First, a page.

The situation in Afghanistan has been the key determinant of the trajectory of this on-again, off-again relationship between Washington and Islamabad. Ties between the two countries sharply plummeted after Pakistan was critical of President Trump’s South Asia Strategy speech in August 2017, which condemned Islamabad for its alleged support to militants operating out of Afghanistan. However, Washington recently shifted its focus from pushing Pakistan to act against militants to seeking its help in facilitating a peace process with the Taliban. As a result, Pakistan has since played the role of arranging direct talks between the Taliban and the United States.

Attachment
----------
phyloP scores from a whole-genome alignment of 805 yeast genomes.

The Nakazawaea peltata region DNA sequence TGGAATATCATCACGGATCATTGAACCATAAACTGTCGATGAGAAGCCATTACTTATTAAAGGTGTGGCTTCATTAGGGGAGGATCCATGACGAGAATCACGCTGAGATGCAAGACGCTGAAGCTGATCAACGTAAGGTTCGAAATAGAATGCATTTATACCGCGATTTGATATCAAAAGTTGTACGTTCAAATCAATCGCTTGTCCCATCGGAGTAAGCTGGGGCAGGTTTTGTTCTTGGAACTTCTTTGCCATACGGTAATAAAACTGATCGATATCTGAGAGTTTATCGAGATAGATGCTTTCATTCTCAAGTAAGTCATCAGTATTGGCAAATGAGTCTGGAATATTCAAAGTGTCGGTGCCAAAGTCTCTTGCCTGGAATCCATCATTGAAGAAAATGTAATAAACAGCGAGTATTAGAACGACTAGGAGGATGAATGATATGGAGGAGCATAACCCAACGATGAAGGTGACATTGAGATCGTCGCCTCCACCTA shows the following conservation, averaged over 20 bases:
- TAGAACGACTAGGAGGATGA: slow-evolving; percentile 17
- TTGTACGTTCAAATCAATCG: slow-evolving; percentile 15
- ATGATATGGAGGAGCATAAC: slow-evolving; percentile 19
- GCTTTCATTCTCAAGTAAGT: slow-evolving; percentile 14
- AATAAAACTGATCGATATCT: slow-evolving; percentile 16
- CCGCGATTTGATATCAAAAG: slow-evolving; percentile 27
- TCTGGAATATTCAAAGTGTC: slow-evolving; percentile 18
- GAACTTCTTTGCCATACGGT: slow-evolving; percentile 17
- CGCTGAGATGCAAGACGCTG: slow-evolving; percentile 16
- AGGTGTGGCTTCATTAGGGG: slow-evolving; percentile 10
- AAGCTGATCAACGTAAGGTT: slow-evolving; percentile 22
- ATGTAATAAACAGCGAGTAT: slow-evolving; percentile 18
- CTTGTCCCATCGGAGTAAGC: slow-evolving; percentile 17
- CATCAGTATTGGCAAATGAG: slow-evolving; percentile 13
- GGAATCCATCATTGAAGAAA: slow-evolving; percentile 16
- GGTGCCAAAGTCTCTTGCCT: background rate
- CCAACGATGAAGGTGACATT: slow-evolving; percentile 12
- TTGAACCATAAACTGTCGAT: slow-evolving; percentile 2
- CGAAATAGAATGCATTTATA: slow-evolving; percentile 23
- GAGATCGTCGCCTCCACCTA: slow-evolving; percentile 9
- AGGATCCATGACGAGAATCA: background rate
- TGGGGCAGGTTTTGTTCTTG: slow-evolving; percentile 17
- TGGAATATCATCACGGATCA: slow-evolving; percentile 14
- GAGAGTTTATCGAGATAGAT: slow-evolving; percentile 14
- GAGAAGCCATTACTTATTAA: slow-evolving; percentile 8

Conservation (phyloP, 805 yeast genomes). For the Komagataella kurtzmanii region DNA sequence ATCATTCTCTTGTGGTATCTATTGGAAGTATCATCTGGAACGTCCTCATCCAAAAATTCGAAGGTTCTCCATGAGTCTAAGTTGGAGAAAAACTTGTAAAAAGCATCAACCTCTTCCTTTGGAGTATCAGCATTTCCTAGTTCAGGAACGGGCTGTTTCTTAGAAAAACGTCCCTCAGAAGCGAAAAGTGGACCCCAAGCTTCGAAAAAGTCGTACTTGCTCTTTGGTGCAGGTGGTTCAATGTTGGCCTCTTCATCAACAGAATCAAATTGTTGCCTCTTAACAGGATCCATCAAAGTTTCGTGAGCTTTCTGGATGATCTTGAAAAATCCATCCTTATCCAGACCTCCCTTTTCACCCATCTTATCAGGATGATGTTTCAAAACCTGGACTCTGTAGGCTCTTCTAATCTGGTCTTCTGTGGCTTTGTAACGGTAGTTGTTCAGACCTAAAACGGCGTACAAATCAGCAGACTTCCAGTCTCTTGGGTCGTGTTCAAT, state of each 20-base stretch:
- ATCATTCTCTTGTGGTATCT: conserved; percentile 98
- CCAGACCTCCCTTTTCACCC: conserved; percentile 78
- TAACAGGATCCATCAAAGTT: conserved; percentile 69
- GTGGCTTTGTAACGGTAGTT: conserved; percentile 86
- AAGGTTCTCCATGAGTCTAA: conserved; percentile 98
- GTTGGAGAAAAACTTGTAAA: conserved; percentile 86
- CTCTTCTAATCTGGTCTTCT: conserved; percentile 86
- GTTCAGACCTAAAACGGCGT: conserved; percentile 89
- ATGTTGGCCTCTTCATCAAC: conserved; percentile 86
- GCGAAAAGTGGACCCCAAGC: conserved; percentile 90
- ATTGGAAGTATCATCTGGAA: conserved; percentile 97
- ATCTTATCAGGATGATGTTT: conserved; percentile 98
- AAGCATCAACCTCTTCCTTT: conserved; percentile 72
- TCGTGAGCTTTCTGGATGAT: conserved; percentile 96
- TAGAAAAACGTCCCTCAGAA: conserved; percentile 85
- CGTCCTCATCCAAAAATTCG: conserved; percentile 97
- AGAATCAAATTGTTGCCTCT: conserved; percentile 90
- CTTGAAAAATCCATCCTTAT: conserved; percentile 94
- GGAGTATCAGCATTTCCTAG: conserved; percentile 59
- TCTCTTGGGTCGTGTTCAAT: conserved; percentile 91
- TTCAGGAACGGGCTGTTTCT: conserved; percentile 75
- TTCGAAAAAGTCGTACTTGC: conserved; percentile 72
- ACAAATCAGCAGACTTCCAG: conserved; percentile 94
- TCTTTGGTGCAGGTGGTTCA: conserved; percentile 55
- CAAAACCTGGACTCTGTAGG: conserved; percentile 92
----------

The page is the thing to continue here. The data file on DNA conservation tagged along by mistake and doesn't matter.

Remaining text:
One of Pakistan’s moves to expedite talks was to release Afghan Taliban founder Mullah Baradar from custody. Pakistan also joined the trilateral talks between Russia, the United States, and China to urge the Taliban to agree to a ceasefire and directly talk with the Afghan government. The three countries welcomed Pakistan’s participation in the consultations and recognized the importance of the country’s involvement for peace in Afghanistan. The desire for regional stability led to Afghan President Ashraf Ghani’s visit to Pakistan last month, during which Khan reiterated his refrain that peace is the key to economic prosperity while committing to extending support towards an Afghan-led and Afghan-owned peace process. This recent goodwill bodes well for the upcoming meeting between Imran Khan and President Trump. Against this backdrop, the communication gap on the Afghan question during Khan’s upcoming visit is likely to be minimal. President Trump’s recent calls for a political settlement to the Afghan war are likely to resonate well with Khan, benefiting both countries.